British Journal of Medicine and Medical Research, ISSN: 2231-0614,Vol.: 14, Issue.: 4
The Effect of Lithium Disilicate Glass-Ceramic Core Thickness on Fracture Thickness of All-ceramic Restorations
Ezzato 'llah Jalalian1, Amirali Shirian2, Esmat Jafarpour3, Mona Hajighadimi3 and Farin Shamshirgar2* 1Department of Fixed Prosthodontics, Dental Material Research Center, Azad Dental University of Tehran, Iran. 2Department of Prosthodontics, Azad Dental University of Tehran, Iran. 3DDS, Private Practice, Iran.
Ezzato 'llah Jalalian1, Amirali Shirian2, Esmat Jafarpour3, Mona Hajighadimi3 and Farin Shamshirgar2*
1Department of Fixed Prosthodontics, Dental Material Research Center, Azad Dental University of Tehran, Iran.
2Department of Prosthodontics, Azad Dental University of Tehran, Iran.
3DDS, Private Practice, Iran.
(1) Karl Kingsley, Biomedical Sciences and Director of Student Research University of Nevada, Las Vegas - School of Dental Medicine, USA.
(1) Navroop Kaur Bajwa, Punjab Civil Medical Services, Punjab, India.
(2) Anonymous, Ege Univerity, Turkey.
(3) Vaclav Pouchly, Central European Institute of Technology (CEITEC), Brno University of Technology, Czech Republic.
(4) Anonymous, Federal University of Santa Maria, Brazil.
Complete Peer review History: http://sciencedomain.org/review-history/13645
Statement of the Problem: Fracture strength is fundamental for the long-term success and clinical service of all-ceramic restorations. Core thickness is an important factor affecting fracture strength.
Purpose: The main objective of this study was to assess and compare the fracture strength of 0.4 mm and 0.7 mm core thicknesses.
Materials and Methods: In this in vitro, experimental study, one brass die was prepared with classic chamfer finish line design (0.8 mm depth). An impression was made from the metal die and poured with epoxy resin. The epoxy resin die was scanned and lithium disilicate glass ceramic core was fabricated by the computer-aided design/computer-aided manufacturing (CAD/CAM) technique. IPS e.max cores with 0.4 and 0.7 mm thicknesses were fabricated using CAD/CAM technique. Ten samples were fabricated of each thickness and veneered with IPS e.max. After adhesive bonding onto the die, they were vertically loaded using a universal testing machine until fracture. The data were statistically analyzed using the Kolmogorov-Smirnov test and t-test.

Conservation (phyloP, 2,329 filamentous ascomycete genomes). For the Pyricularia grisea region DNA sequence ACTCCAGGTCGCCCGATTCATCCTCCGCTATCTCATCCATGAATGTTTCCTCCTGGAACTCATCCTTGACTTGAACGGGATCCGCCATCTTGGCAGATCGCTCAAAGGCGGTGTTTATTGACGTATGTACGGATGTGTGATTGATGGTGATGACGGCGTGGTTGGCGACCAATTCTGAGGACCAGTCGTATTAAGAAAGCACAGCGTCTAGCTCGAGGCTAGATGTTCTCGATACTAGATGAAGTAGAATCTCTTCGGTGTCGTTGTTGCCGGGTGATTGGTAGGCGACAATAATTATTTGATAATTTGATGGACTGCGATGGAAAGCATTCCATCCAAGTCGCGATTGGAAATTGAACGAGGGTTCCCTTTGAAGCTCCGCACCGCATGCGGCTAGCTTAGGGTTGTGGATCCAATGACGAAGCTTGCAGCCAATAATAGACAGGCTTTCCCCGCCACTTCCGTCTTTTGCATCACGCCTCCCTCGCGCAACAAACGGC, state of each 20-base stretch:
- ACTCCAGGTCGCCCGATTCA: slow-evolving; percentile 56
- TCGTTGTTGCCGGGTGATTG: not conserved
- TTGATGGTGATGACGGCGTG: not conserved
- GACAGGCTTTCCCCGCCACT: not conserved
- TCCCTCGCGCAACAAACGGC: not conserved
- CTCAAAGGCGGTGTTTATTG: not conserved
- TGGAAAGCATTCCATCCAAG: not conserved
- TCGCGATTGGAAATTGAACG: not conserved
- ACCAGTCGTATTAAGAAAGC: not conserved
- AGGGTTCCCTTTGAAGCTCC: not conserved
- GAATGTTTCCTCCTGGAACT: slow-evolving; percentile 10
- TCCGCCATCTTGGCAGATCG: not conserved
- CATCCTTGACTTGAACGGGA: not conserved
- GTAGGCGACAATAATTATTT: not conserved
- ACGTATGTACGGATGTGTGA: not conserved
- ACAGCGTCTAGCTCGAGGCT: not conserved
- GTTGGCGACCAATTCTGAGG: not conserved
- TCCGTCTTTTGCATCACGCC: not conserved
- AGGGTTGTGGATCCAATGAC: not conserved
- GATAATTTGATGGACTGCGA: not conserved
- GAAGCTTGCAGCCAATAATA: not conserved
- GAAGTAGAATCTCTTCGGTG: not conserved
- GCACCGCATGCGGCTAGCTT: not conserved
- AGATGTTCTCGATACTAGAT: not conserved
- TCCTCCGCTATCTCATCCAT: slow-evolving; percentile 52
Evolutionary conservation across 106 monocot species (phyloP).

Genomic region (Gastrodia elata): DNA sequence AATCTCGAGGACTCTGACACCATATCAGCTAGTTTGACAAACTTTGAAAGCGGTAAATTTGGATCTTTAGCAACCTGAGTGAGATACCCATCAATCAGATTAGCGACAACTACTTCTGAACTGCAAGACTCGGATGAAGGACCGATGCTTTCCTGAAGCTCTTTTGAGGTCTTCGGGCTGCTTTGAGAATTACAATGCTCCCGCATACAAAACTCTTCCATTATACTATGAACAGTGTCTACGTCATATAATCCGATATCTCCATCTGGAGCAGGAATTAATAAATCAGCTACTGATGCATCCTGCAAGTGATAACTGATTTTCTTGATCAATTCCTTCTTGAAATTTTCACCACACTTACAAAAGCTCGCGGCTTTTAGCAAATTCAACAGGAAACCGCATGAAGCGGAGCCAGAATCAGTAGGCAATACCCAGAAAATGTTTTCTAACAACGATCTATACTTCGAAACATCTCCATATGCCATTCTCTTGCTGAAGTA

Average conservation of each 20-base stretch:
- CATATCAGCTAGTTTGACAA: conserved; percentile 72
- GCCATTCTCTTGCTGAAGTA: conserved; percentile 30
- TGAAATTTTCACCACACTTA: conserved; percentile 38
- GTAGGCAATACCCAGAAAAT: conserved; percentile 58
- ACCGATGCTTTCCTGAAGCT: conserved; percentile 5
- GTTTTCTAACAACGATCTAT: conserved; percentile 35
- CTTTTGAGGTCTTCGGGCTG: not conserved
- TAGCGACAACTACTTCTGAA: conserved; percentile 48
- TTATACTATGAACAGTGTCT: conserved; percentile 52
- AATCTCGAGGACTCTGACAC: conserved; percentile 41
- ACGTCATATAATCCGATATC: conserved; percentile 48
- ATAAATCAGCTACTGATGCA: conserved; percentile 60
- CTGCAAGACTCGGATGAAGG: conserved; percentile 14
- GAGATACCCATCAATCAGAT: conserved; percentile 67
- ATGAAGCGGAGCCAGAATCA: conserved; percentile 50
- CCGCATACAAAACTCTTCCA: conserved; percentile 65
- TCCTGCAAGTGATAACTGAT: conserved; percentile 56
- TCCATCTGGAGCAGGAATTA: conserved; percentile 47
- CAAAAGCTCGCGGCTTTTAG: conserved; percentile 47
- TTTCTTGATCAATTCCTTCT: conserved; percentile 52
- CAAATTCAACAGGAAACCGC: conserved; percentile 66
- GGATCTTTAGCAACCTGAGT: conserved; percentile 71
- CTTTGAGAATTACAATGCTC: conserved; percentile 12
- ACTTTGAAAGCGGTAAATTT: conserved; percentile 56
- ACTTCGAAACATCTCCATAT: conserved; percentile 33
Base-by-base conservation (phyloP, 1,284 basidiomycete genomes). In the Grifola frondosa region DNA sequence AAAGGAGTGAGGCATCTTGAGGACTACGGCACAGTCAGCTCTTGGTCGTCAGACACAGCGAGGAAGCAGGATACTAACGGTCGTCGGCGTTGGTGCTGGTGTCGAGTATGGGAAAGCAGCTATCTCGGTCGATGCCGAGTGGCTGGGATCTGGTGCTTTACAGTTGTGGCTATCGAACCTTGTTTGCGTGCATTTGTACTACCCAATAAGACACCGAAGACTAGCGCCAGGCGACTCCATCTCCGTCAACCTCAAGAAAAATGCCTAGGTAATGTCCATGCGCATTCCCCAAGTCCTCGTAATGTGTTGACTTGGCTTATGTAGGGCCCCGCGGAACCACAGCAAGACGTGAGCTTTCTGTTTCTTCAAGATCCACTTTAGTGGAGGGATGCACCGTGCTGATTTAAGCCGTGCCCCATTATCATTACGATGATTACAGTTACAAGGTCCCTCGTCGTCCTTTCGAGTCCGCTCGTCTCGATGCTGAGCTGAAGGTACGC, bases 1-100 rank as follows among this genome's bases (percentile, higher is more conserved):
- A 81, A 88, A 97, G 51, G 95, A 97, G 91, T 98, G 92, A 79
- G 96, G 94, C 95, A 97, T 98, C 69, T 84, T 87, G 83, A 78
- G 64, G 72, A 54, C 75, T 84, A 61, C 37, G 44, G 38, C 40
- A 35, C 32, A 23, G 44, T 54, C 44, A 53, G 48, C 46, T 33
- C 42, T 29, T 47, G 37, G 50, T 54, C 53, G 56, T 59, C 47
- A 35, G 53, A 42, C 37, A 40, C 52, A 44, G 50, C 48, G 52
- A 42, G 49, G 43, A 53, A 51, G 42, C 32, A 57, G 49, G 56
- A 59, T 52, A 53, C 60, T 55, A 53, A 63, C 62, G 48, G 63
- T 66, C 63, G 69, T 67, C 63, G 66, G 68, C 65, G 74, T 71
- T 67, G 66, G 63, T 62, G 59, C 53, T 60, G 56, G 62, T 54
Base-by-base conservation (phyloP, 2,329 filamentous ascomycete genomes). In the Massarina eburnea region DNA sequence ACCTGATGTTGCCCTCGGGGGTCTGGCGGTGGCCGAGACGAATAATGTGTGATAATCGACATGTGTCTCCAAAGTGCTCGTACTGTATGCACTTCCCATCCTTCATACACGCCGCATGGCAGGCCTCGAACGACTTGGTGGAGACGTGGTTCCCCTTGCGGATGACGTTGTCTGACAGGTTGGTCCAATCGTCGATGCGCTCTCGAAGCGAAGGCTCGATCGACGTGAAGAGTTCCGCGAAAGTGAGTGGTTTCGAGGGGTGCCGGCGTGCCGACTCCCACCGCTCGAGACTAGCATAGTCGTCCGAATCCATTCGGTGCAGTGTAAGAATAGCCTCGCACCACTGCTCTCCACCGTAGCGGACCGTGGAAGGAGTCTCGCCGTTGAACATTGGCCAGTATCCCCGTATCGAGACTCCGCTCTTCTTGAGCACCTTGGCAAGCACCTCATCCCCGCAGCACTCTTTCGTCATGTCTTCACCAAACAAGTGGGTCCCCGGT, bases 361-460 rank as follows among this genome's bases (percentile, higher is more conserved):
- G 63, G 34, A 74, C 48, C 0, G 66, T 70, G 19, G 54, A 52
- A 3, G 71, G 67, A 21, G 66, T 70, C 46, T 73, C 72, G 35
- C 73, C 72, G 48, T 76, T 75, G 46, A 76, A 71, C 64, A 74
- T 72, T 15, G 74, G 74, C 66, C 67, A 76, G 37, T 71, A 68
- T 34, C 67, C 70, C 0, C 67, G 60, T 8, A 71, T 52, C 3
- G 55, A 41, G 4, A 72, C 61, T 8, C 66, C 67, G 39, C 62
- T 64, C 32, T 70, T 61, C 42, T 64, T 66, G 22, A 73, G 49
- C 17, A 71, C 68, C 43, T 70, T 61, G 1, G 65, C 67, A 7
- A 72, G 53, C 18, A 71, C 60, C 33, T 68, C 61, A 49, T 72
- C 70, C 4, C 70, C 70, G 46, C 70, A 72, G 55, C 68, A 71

Results: The mean and standard deviation (SD) of fracture strength were 1754±313.47 and 1073±202.81 N, for 0.7 mm and 0.4 mm cores, respectively. The Kolmogorov-Smirnov test showed normal distribution of data; thus, t-test was applied for comparison of the two groups (p<0.001). The fracture strength of 0.7 mm core was significantly greater than that of 0.4 mm core.
Conclusions: Within the limitations of this study, it was concluded that increasing the core thickness improves the fracture strength. However, the mean fracture strength values obtained for 0.4 and 0.7 mm core thicknesses were far greater than the load threshold applied in the oral cavity; thus, both thicknesses can be successfully used in the clinical setting.
IPS e.max; CAD / CAM; core thickness; fracture strength.
DOI : 10.9734/BJMMR/2016/23493Review History Comments